Yes. According to current CDC guidance, individuals who have completed a primary series of vaccine (one shot of J&J or two shots of Pfizer or Moderna) and are more than 2 weeks after completion, are still considered fully vaccinated.
The initial vaccine series remains effective in reducing the likelihood of infection and preventing severe illness, hospitalization, or death among those infected. The purpose of a booster is to “boost” antibody protection back up when it has decreased over time.
No. COVID-19 vaccines are working well to prevent severe illness, hospitalization, and death, even against the widely circulating Delta variant. However, public health experts are starting to see reduced protection, especially among certain populations, against mild and moderate disease.
I received the Pfizer-BioNTech, Moderna or Janssen (Johnson & Johnson or J&J) COVID-19 vaccine, when will I be able to receive my booster shot?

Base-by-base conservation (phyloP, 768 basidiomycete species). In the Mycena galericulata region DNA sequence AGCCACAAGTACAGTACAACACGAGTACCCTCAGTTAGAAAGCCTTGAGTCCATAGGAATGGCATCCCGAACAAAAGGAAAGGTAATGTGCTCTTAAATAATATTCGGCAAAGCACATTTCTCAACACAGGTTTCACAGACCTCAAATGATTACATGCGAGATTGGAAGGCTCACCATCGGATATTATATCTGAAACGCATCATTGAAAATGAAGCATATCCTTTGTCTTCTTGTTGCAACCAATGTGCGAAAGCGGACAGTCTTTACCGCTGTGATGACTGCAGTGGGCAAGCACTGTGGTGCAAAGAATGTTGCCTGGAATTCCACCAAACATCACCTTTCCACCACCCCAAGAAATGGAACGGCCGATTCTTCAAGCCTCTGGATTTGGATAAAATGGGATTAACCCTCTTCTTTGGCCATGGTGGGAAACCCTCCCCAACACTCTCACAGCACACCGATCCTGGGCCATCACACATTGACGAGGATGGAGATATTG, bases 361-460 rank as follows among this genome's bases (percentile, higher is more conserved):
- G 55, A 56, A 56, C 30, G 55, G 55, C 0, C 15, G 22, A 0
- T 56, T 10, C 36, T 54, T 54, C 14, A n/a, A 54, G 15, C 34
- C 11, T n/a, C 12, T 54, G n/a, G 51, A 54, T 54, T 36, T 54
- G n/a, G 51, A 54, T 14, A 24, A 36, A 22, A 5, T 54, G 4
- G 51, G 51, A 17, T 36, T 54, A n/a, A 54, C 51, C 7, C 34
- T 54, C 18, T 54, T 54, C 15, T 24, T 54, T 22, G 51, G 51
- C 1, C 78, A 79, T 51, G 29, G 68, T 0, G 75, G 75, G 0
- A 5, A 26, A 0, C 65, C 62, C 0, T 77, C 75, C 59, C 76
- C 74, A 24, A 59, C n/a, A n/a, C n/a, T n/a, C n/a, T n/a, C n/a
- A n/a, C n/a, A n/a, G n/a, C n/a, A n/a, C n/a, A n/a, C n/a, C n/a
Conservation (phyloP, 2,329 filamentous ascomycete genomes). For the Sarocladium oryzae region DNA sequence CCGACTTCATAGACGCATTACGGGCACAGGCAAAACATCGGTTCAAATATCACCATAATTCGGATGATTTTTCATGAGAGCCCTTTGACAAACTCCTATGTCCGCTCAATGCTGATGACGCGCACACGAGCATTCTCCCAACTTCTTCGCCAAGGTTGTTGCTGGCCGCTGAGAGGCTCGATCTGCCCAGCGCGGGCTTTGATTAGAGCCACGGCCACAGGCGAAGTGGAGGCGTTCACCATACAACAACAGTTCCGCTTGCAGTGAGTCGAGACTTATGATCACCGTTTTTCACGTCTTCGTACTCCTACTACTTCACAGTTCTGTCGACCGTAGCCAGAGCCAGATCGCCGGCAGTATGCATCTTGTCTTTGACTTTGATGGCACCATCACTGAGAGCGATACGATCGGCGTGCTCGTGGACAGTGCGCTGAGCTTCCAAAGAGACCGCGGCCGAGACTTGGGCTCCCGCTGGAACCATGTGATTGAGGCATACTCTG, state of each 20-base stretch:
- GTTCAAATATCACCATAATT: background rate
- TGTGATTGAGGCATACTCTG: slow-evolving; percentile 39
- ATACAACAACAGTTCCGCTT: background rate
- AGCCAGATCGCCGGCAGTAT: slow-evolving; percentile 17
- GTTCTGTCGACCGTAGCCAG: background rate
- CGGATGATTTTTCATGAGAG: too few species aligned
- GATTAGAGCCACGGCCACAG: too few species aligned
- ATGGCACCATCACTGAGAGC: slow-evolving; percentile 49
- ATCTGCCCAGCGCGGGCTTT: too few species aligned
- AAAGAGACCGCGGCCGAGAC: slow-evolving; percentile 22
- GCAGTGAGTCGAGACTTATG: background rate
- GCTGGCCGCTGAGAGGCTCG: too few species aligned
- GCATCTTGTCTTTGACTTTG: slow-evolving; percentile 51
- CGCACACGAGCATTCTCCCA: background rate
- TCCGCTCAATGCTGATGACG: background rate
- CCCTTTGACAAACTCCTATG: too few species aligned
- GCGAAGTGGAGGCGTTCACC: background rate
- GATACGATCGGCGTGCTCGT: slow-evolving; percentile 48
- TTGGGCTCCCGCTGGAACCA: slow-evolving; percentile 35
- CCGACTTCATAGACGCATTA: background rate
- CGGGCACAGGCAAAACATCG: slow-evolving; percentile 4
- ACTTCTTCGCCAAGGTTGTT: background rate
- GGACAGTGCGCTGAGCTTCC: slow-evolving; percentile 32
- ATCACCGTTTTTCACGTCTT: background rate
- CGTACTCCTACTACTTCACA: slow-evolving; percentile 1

The Food and Drug Administration (FDA) authorized the Pfizer-BioNTech booster shots on September 22, 2021. The FDA and CDC continue to review data to determine whether and when a booster might be recommended for recipients of the Moderna and Janssen (Johnson & Johnson) COVID-19 vaccines.
Yes, the booster is free. You do not need to present payment or have health insurance.
Current data indicates that side effects following the additional dose are similar to those after the second dose. Common side effects are generally mild such as localized pain, redness or swelling at the injection site, and fatigue, headache, and low-grade fever. Serious adverse events are rare.
Yes. Flu vaccines are recommended for everyone and can be given during the same visit for COVID-19 vaccination.
If I don’t remember the brand of COVID-19 vaccine that I initially received, can I still get the Pfizer-BioNTech booster?
If you do not remember the brand, please check your CDC COVID-19 Vaccination Record Card, or request the information from the location that you received your initial COVID-19 vaccine.
If you have your vaccine card it is helpful so that your booster dose can be added to it, but you do not need to show your CDC vaccination card to get your booster. Your vaccinator may choose to look up your vaccine records to confirm the right type of vaccine for your booster.